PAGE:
Free Rein Photography

Man hole cover, Auckland NZ ©2010 Michael Maurer Smith

Kate and I were on our way to to dinner at Cin Cin on Quay in Auckland when we stepped into the crossing at the end of Queen street and I seized the moment to photograph the man hole cover in our path.

Nine years later that photo still proffers aesthetic satisfaction and vivid memories of that time and place: what it felt like underfoot, the odor of the sea mixed with cooking smells from nearby restaurants, the beeps and rumbles of traffic, the squawking of the gulls, the waning gold light of the sun about to set and the slight chill of the evening breeze. 

London Transport, Auckland NZ © 2010 Michael Maurer Smith

My senses were heightened then, as is always so when one is thousands of miles from home and in an unfamiliar place. Everything was interesting: the tallest, oldest, grandest and most humble buildings; the street people; the monuments; the Emirates yacht tied up in Viaduct harbor; the London Transport emblem on the aged, red, double decker English bus parked alongside the curb. Everywhere there were photographs to be made, if I were open to them. Here the gut, heart and eye had to be given free-rein, and I had to know my camera so well that it was an extension of my thought. I was in the flow, photographing what compelled me and showed some essence of the place; photographing details which experience has taught me often result in more personal, revealing and meaningful pictures. This is when I most enjoy photographing and why I do it.

© 2019 Michael Maurer Smith  

A Contemporary Art Museum?

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The Eli and Edythe Broad Art Museum, photo © 2012 Michael Maurer Smith

The Eli and Edythe Broad Art Museum, which is located on the campus of Michigan State University, is, quoting their website, “Expressly dedicated to exploring contemporary culture and ideas through the probing gaze of international artists, the MSU Broad is a place where artists’ ideas, words, and actions create a vibrant center for questioning and understanding the world.”

Housed in a stunning building that was designed by the late Zaha Hadid, the 2004 Pritzker prize winning architect, and financed by the largess of Eli Broad, the “Broad,” as it is called around here, has generated a range of reaction. Some people love it. Some loath it. But few who know about the place remain indifferent to it.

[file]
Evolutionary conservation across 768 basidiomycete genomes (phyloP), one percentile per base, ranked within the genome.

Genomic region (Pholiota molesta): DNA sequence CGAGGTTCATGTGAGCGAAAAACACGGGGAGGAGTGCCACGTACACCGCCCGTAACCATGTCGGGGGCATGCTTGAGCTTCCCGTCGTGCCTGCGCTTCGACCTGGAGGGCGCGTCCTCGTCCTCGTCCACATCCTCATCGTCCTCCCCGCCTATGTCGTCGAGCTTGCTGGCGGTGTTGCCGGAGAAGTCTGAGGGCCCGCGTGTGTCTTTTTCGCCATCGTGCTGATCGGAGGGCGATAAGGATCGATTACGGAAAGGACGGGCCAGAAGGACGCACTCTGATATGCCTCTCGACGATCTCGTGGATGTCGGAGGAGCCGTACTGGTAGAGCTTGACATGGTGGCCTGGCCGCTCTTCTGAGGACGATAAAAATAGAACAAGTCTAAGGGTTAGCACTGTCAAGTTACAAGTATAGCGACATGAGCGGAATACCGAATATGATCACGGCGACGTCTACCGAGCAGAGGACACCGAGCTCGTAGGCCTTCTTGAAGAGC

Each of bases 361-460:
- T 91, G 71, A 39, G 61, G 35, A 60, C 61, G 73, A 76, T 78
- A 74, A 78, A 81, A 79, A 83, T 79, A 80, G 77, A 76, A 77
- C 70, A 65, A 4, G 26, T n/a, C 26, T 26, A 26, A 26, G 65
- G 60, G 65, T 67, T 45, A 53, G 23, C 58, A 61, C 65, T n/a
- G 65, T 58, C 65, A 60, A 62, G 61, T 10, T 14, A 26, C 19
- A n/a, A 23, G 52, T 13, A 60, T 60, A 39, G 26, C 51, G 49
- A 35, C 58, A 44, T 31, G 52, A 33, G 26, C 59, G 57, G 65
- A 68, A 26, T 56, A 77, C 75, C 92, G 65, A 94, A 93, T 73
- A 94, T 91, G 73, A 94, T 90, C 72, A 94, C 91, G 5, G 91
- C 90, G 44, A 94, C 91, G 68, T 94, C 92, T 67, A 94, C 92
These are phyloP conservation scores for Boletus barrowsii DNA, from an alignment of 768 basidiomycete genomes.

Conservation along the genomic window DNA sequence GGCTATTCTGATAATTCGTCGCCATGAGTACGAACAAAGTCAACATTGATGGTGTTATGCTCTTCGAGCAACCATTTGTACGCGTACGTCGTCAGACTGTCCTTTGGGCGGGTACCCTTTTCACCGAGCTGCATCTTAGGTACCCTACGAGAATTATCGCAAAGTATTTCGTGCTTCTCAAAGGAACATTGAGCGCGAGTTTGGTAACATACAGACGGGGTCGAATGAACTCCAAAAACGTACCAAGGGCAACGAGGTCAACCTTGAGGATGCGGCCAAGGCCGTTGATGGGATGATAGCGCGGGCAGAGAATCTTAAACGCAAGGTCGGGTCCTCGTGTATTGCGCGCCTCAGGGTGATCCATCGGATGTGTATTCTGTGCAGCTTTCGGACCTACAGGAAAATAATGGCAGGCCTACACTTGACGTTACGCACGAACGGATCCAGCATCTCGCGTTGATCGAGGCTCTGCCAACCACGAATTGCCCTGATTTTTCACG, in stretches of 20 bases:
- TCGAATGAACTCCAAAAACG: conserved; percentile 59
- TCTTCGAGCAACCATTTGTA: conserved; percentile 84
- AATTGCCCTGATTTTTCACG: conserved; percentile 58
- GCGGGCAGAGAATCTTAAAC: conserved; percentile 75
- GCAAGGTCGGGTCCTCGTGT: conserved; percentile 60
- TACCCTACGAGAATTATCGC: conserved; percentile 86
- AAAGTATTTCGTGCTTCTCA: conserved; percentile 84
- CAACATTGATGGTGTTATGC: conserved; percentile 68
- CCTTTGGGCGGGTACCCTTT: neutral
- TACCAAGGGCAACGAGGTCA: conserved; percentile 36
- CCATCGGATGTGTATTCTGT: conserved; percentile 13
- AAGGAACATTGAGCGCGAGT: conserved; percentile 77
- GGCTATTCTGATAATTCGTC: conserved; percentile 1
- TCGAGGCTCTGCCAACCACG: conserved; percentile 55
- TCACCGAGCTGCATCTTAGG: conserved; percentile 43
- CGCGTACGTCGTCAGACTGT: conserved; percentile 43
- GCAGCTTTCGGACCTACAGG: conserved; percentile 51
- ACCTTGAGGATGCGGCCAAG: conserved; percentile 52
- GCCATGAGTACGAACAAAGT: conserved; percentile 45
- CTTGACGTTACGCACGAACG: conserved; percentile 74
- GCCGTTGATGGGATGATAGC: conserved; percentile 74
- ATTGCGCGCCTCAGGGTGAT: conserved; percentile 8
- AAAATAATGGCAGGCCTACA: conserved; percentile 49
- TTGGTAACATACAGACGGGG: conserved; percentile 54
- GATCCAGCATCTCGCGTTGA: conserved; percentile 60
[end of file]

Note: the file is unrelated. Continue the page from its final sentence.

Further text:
A museum, by definition, is a place in which objects of established historical, scientific and cultural significance are housed and exhibited. So then how can there be a museum of contemporary art? How can art being made in our current social and cultural milieu already be deemed worthy of preservation and veneration?

The Broad, in its current guise, succeeds in provoking thought—encouraging the visitor to ask such questions as:

  • Is what I am seeing/experiencing Art? Why or why not?
  • Am I open to seeing and perceiving in new and uncomfortable ways?
  • Does the Art reside in the object? Or does it reside in the guiding concept?
  • Am I, the viewer/experiencer, necessary to complete this art by my presence?
  • What knowledge of art should I bring to this encounter?
  • Do I need to broaden my thinking about what art can be?

The Broad, however, continues to struggle with its identity. Who is it for? What is its fundamental purpose? It calls for people to come and be culturally and artistically enriched, even as it confronts them with art that is often alien to their life experience, comfort level, knowledge, education, tastes and values. This, of course, is a good thing—provoking curiosity and learning—expanding the individual’s horizons. But it is also the privileging of the artistic values and tastes of the museum directors, curators, art collectors, dealers, investors and the art press who decide what will be shown and promoted and what they currently consider a good investment. But, contemporary art by its very nature is not art which has been proven worthy over a period of decades or centuries.

In my opinion the Broad should not be called a museum or pretend to be one. It cannot promise that what it shows today will be remembered as significant one, five, ten or a hundred years from now. Instead it should call itself what it is—The Eli and Edythe Broad Contemporary Art Center.

© 2017 Michael Maurer Smith